In late December the University of Brighton set up a £250,000 advanced air quality monitoring station, said to be the first of its kind in the UK dedicated to the detection of harmful nano-sized particles and their gaseous precursors.
Brighton MP Caroline Lucas officially opened the station on Friday 18 December and praised the university for its “trailblazing” research. “One of the lessons I have learned is that although air pollution quite often is invisible it really is a massive problem. It is responsible for literally thousands of premature deaths.”
She congratulated the University of Brighton for “breaking new ground and showing real leadership”.
She said: “What will come out of this research I hope will be more pressure on policy makers to take more action to reduce air pollution. I hope the university’s research will accelerate moves to improve air quality and “tackle this scourge on people’s health”.
Who is running it and why?
The university’s Air Environment Research (AER) team believes the station, on the Falmer campus, will “push the boundaries of our capabilities and enhance our understanding of the harmful air pollutants that we breathe”.
The station was funded by the Interreg IVB NWE programme and the University of Brighton as part of the Joint Air Quality Initiative (JOAQUIN, www.cleanerairbetterhealth). It comprises part of a wider “next-generation” monitoring network spread across North West Europe.
The AER team will use the station to investigate a range of modern day air pollutants, including so called “ultrafine particles”, nanometer-sized material suspended in the air that is capable of penetrating deeply into the human body where it can cause a range of negative health effects.
Dr Kevin Wyche and Dr Kirsty Smallbone, the projects’ lead scientists from the university’s College of Life, Health and Physical Sciences, experts in atmospheric science, said: “Poor air quality is believed to result in around 50,000 deaths per year in the UK, according to Public Health England, and is thought to reduce people’s life expectancy by an average of nine months across the European Union.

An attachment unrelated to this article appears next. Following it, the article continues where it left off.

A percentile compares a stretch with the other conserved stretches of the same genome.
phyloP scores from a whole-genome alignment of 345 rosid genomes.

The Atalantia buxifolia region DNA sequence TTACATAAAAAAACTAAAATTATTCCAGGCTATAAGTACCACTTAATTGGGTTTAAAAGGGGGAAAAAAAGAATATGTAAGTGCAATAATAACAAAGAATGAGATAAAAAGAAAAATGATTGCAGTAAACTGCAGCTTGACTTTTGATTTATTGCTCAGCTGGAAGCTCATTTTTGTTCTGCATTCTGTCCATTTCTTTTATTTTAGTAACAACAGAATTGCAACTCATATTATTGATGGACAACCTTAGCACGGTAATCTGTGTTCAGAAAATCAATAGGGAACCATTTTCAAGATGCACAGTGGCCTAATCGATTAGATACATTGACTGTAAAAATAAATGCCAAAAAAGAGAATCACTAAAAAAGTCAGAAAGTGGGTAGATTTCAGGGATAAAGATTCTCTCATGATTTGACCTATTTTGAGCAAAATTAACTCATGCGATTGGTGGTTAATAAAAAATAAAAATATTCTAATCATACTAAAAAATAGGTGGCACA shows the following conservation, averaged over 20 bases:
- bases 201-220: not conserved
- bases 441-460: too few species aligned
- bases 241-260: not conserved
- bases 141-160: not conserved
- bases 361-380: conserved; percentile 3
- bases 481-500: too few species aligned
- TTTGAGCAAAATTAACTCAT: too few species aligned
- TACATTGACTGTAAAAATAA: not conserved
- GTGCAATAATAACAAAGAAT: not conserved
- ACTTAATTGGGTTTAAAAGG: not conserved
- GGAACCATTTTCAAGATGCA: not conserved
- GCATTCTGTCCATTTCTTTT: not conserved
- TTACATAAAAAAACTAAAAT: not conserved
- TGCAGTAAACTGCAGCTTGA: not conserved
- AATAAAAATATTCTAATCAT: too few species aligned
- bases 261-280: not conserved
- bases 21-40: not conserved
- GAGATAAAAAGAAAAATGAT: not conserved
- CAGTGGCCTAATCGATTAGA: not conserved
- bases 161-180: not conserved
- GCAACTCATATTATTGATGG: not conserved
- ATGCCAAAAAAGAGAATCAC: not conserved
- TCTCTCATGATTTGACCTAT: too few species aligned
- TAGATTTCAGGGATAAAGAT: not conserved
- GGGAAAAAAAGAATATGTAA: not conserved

“Additionally, the World Health Authority reported that outdoor air pollution kills more people worldwide than road traffic accidents, smoking and diabetes combined.
Health issues: Seeking insight
“Brighton is still exceeding air quality limits set by the government.
“In light of such dramatic statistics and estimates, it is crucial that we enhance our understanding of the relationships that exist between pollutants and health, and the Brighton Joaquin Advanced Air Quality Station (JAAQS) will provide a solid platform for us to do just this; it will provide unparalleled insight into the kinds of pollutants we breathe, their complex interactions and how they evolve.
“It will give us the unique ability to provide policy makers, scientists and the general public with the vital information required to help improve the quality of our air and protect our health.”
They said Falmer was chosen as it represents a genuine background; “If you are in the middle of the city, kerbside on a specific major road or adjacent to any other such source, measurements will be biased by that source rather than representing a more general average.”
For more information on the university’s environment research go to: https://www.brighton.ac.uk/lhp-research-groups/environment-and-technology/environmental-and-public-health/index.aspx